Bigger rides, evenly spaced

@xertedbrain , you mentioned that bigger rides, potentially with more rest days would be more effective than smaller, more consistent days, assuming to same total amount of stress. Is that something that Xert makes clear, and/or something from a study? I could certainly see a benefit if you’re trying to minimize the number of days where you’re eliciting stress on your system, separate to training stress.

I believe @xertedbrain mentioned that this has been shown in a few studies, but not accounted for by Forecast AI.

That being said, I believe this also depends on what you keep constant and what else you have on your training calendar. Is it better to ride for 7 hours at 200 W every Sunday or 1 hour at 200 W every day? Your average and peak HR will be significantly lower in the first case. The difficulty will also be much lower. Dependent on your fitness signature, the latter will also give you more XSS.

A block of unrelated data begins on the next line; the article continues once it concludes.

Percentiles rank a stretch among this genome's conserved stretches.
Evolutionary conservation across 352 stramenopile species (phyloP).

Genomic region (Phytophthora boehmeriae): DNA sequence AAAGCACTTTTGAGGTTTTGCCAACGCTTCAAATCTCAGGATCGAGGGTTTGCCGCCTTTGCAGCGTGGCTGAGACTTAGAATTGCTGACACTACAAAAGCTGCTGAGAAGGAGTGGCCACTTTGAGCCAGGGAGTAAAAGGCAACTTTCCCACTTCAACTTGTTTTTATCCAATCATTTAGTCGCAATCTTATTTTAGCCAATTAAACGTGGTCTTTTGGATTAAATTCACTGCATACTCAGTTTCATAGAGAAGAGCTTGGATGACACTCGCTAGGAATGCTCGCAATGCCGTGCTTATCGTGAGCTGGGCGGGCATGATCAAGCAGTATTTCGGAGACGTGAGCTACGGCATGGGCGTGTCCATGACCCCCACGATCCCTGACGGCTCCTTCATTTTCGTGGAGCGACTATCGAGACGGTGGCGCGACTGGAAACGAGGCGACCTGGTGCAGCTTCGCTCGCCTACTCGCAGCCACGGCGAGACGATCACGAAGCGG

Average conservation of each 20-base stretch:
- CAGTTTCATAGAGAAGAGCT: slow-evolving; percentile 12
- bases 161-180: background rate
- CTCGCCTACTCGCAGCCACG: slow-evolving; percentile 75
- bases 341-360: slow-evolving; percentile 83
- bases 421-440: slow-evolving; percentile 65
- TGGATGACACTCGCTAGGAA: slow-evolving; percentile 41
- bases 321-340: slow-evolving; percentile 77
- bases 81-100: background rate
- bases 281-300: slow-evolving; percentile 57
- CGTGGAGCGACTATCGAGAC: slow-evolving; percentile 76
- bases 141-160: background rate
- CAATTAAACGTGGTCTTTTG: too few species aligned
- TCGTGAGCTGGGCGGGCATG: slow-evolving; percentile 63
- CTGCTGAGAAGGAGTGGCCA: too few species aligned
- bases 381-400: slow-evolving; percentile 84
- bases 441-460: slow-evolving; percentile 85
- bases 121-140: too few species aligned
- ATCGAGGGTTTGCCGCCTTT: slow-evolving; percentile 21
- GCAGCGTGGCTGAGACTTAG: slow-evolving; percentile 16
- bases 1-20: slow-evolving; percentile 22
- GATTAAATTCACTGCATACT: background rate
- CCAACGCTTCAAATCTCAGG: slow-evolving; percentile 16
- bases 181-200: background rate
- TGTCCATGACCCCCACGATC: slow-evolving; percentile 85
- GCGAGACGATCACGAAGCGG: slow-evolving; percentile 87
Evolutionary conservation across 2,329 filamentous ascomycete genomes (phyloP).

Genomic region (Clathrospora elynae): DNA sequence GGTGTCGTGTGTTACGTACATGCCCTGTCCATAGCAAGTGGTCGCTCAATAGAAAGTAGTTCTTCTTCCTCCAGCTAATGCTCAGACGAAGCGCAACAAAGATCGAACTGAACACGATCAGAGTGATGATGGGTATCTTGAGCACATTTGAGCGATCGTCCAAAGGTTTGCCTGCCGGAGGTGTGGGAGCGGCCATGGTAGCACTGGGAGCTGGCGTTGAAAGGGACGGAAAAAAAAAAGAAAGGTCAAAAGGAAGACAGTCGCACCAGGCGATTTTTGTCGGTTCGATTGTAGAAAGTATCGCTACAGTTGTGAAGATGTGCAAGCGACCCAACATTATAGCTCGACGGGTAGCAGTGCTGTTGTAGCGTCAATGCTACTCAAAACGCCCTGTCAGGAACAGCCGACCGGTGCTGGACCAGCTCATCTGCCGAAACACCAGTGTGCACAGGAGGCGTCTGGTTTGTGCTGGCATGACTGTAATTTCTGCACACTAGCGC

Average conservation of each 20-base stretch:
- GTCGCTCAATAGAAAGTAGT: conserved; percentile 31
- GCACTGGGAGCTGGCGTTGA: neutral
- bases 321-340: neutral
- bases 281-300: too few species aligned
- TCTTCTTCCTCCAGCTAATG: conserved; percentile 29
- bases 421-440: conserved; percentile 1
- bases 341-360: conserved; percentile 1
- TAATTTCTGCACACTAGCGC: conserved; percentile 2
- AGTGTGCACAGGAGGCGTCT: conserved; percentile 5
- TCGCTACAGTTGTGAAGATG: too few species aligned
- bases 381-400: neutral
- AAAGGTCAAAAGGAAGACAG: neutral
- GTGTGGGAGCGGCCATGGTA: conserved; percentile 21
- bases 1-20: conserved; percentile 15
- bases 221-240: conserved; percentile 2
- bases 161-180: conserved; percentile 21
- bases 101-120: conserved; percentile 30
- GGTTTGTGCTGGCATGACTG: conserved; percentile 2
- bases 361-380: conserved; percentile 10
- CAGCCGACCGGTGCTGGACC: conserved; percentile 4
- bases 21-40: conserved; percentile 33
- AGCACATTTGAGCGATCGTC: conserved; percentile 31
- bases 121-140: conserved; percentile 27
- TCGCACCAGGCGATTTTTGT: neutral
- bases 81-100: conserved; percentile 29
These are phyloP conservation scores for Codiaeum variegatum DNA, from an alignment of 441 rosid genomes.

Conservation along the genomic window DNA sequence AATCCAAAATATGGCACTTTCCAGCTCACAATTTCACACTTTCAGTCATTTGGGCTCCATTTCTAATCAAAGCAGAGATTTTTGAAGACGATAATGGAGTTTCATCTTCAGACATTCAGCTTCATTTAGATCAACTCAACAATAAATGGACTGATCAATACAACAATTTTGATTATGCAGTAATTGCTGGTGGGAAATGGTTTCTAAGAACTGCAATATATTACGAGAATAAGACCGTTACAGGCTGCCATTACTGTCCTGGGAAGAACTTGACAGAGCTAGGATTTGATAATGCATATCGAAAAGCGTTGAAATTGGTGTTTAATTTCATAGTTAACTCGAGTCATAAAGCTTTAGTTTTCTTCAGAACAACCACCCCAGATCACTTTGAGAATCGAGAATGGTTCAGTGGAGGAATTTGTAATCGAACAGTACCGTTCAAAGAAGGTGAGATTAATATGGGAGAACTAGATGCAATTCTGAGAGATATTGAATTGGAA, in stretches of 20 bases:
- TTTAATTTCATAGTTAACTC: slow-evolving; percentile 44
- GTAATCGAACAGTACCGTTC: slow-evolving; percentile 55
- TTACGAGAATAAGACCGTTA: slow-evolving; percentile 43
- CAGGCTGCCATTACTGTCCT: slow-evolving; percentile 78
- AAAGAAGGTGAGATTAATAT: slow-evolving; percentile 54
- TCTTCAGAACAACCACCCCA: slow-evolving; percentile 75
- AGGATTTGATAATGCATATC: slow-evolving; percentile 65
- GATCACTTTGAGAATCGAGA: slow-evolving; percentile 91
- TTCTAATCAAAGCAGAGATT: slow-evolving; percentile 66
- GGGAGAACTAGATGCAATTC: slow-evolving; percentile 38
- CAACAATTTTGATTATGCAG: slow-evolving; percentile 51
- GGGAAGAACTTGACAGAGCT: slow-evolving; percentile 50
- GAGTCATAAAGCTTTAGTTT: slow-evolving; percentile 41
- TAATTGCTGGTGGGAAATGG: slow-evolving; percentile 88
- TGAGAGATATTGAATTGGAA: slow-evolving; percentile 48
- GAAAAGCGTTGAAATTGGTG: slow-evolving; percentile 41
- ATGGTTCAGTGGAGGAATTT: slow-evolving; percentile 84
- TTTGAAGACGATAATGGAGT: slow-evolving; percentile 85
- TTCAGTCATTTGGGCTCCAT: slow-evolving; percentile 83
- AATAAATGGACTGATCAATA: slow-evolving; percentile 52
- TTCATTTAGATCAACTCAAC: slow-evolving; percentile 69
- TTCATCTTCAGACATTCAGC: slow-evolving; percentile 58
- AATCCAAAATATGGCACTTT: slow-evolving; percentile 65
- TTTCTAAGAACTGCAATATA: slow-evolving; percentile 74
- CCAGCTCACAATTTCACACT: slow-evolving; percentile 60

Or the alternative. Say you will do 3 x 20 min at TP. You can take 20 min on Mon-Wed, or you can do them all in one session on Monday. The latter is obviously harder because you will not fully recover during a training session.

You can experiment on the planner to see how this works. Deeper fatigue recovers faster so that means that doing more on one ride recovers faster than doing the same XSS in 2 or more rides. Since you recover sooner, you can apply more XSS and build up training load faster.

Notably this applies to polarized training. At the 4:1 settings, the system will proportion the high and peak XSS such that you recover in 4 days after the workout. This can accumulate more high/peak training load than if you do high/peak everyday, for example. However, many prefer to do more intensity more frequently just out of interest and preference. This can lead to greater improvement if the harder, less frequent high intensity workouts are more likely to be be missed or not completed. That’s the counter argument to doing few bigger rides than smaller rides with greater frequency. The high intensity workouts can be too challenging to complete.